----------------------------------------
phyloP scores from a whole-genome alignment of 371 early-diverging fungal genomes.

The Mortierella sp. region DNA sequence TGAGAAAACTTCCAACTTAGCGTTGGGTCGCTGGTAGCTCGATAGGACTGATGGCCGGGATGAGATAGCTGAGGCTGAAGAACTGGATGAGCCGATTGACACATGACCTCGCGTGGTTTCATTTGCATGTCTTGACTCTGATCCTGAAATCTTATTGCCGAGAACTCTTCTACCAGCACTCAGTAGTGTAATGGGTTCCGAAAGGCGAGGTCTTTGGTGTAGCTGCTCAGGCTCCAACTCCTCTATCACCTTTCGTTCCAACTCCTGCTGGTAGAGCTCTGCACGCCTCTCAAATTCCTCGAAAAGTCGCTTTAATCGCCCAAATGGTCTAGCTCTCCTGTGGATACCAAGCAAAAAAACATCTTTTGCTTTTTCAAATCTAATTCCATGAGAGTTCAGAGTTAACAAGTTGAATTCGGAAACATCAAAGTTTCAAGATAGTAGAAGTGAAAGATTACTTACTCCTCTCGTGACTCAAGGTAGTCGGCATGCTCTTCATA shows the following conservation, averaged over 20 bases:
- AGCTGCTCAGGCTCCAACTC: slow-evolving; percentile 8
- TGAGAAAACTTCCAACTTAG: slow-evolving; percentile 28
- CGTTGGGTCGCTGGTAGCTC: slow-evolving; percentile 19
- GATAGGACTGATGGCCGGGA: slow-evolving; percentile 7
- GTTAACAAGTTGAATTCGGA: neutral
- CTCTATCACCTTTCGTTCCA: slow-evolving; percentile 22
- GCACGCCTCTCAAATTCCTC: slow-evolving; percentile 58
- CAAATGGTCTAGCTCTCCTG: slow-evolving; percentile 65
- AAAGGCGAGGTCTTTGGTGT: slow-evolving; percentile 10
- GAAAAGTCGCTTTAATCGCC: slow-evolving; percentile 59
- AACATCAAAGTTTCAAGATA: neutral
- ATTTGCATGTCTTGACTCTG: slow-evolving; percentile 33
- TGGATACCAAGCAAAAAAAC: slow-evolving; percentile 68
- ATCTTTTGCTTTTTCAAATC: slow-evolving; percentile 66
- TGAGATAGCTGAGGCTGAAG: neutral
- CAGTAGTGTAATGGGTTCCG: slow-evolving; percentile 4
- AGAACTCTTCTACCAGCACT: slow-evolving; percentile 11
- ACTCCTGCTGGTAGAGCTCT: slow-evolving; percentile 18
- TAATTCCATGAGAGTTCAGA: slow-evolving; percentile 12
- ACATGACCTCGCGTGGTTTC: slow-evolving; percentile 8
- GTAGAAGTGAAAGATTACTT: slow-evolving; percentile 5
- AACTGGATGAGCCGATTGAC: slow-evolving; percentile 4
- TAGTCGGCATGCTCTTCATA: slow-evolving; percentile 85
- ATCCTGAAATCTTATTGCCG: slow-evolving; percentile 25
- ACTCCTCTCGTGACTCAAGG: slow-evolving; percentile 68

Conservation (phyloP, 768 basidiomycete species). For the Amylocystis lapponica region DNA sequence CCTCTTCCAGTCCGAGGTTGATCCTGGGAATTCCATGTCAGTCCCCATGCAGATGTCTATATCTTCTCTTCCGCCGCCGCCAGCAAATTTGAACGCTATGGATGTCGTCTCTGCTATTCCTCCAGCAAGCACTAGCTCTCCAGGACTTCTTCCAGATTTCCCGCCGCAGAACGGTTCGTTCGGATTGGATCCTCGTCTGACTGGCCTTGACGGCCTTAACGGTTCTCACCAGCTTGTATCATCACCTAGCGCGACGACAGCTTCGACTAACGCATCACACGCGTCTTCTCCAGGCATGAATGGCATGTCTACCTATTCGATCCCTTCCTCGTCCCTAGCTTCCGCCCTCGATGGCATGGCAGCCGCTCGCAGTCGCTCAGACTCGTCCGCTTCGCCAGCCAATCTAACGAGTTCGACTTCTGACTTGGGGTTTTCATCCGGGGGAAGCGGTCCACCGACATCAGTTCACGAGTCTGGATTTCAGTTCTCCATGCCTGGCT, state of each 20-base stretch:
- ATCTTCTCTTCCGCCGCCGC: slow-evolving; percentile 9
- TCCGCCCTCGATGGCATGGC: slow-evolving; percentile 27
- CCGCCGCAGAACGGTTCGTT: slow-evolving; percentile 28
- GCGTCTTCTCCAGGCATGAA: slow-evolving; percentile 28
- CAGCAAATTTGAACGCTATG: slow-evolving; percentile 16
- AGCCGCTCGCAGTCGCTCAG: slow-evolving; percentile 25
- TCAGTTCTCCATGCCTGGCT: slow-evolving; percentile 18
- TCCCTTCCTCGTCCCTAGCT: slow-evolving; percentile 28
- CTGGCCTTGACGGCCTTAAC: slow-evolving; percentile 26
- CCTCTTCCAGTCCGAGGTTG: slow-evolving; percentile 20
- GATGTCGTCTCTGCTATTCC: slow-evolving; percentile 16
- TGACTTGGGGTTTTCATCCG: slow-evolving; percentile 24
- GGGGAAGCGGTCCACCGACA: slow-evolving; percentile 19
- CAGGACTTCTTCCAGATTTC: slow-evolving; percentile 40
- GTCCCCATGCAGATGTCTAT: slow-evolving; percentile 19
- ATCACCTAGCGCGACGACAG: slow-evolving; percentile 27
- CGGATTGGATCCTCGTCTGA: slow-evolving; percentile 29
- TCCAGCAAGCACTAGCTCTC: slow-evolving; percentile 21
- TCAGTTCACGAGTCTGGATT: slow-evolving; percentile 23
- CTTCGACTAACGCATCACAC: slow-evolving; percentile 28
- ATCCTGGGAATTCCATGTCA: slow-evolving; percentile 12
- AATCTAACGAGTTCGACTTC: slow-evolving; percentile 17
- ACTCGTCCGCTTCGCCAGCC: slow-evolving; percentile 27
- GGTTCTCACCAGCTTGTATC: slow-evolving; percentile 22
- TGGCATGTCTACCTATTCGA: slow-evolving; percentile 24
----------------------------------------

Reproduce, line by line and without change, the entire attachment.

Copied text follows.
phyloP scores from a whole-genome alignment of 371 early-diverging fungal genomes.

The Mortierella sp. region DNA sequence TGAGAAAACTTCCAACTTAGCGTTGGGTCGCTGGTAGCTCGATAGGACTGATGGCCGGGATGAGATAGCTGAGGCTGAAGAACTGGATGAGCCGATTGACACATGACCTCGCGTGGTTTCATTTGCATGTCTTGACTCTGATCCTGAAATCTTATTGCCGAGAACTCTTCTACCAGCACTCAGTAGTGTAATGGGTTCCGAAAGGCGAGGTCTTTGGTGTAGCTGCTCAGGCTCCAACTCCTCTATCACCTTTCGTTCCAACTCCTGCTGGTAGAGCTCTGCACGCCTCTCAAATTCCTCGAAAAGTCGCTTTAATCGCCCAAATGGTCTAGCTCTCCTGTGGATACCAAGCAAAAAAACATCTTTTGCTTTTTCAAATCTAATTCCATGAGAGTTCAGAGTTAACAAGTTGAATTCGGAAACATCAAAGTTTCAAGATAGTAGAAGTGAAAGATTACTTACTCCTCTCGTGACTCAAGGTAGTCGGCATGCTCTTCATA shows the following conservation, averaged over 20 bases:
- AGCTGCTCAGGCTCCAACTC: slow-evolving; percentile 8
- TGAGAAAACTTCCAACTTAG: slow-evolving; percentile 28
- CGTTGGGTCGCTGGTAGCTC: slow-evolving; percentile 19
- GATAGGACTGATGGCCGGGA: slow-evolving; percentile 7
- GTTAACAAGTTGAATTCGGA: neutral
- CTCTATCACCTTTCGTTCCA: slow-evolving; percentile 22
- GCACGCCTCTCAAATTCCTC: slow-evolving; percentile 58
- CAAATGGTCTAGCTCTCCTG: slow-evolving; percentile 65
- AAAGGCGAGGTCTTTGGTGT: slow-evolving; percentile 10
- GAAAAGTCGCTTTAATCGCC: slow-evolving; percentile 59
- AACATCAAAGTTTCAAGATA: neutral
- ATTTGCATGTCTTGACTCTG: slow-evolving; percentile 33
- TGGATACCAAGCAAAAAAAC: slow-evolving; percentile 68
- ATCTTTTGCTTTTTCAAATC: slow-evolving; percentile 66
- TGAGATAGCTGAGGCTGAAG: neutral
- CAGTAGTGTAATGGGTTCCG: slow-evolving; percentile 4
- AGAACTCTTCTACCAGCACT: slow-evolving; percentile 11
- ACTCCTGCTGGTAGAGCTCT: slow-evolving; percentile 18
- TAATTCCATGAGAGTTCAGA: slow-evolving; percentile 12
- ACATGACCTCGCGTGGTTTC: slow-evolving; percentile 8
- GTAGAAGTGAAAGATTACTT: slow-evolving; percentile 5
- AACTGGATGAGCCGATTGAC: slow-evolving; percentile 4
- TAGTCGGCATGCTCTTCATA: slow-evolving; percentile 85
- ATCCTGAAATCTTATTGCCG: slow-evolving; percentile 25
- ACTCCTCTCGTGACTCAAGG: slow-evolving; percentile 68

Conservation (phyloP, 768 basidiomycete species). For the Amylocystis lapponica region DNA sequence CCTCTTCCAGTCCGAGGTTGATCCTGGGAATTCCATGTCAGTCCCCATGCAGATGTCTATATCTTCTCTTCCGCCGCCGCCAGCAAATTTGAACGCTATGGATGTCGTCTCTGCTATTCCTCCAGCAAGCACTAGCTCTCCAGGACTTCTTCCAGATTTCCCGCCGCAGAACGGTTCGTTCGGATTGGATCCTCGTCTGACTGGCCTTGACGGCCTTAACGGTTCTCACCAGCTTGTATCATCACCTAGCGCGACGACAGCTTCGACTAACGCATCACACGCGTCTTCTCCAGGCATGAATGGCATGTCTACCTATTCGATCCCTTCCTCGTCCCTAGCTTCCGCCCTCGATGGCATGGCAGCCGCTCGCAGTCGCTCAGACTCGTCCGCTTCGCCAGCCAATCTAACGAGTTCGACTTCTGACTTGGGGTTTTCATCCGGGGGAAGCGGTCCACCGACATCAGTTCACGAGTCTGGATTTCAGTTCTCCATGCCTGGCT, state of each 20-base stretch:
- ATCTTCTCTTCCGCCGCCGC: slow-evolving; percentile 9
- TCCGCCCTCGATGGCATGGC: slow-evolving; percentile 27
- CCGCCGCAGAACGGTTCGTT: slow-evolving; percentile 28
- GCGTCTTCTCCAGGCATGAA: slow-evolving; percentile 28
- CAGCAAATTTGAACGCTATG: slow-evolving; percentile 16
- AGCCGCTCGCAGTCGCTCAG: slow-evolving; percentile 25
- TCAGTTCTCCATGCCTGGCT: slow-evolving; percentile 18
- TCCCTTCCTCGTCCCTAGCT: slow-evolving; percentile 28
- CTGGCCTTGACGGCCTTAAC: slow-evolving; percentile 26
- CCTCTTCCAGTCCGAGGTTG: slow-evolving; percentile 20
- GATGTCGTCTCTGCTATTCC: slow-evolving; percentile 16
- TGACTTGGGGTTTTCATCCG: slow-evolving; percentile 24
- GGGGAAGCGGTCCACCGACA: slow-evolving; percentile 19
- CAGGACTTCTTCCAGATTTC: slow-evolving; percentile 40
- GTCCCCATGCAGATGTCTAT: slow-evolving; percentile 19
- ATCACCTAGCGCGACGACAG: slow-evolving; percentile 27
- CGGATTGGATCCTCGTCTGA: slow-evolving; percentile 29
- TCCAGCAAGCACTAGCTCTC: slow-evolving; percentile 21
- TCAGTTCACGAGTCTGGATT: slow-evolving; percentile 23
- CTTCGACTAACGCATCACAC: slow-evolving; percentile 28
- ATCCTGGGAATTCCATGTCA: slow-evolving; percentile 12
- AATCTAACGAGTTCGACTTC: slow-evolving; percentile 17
- ACTCGTCCGCTTCGCCAGCC: slow-evolving; percentile 27
- GGTTCTCACCAGCTTGTATC: slow-evolving; percentile 22
- TGGCATGTCTACCTATTCGA: slow-evolving; percentile 24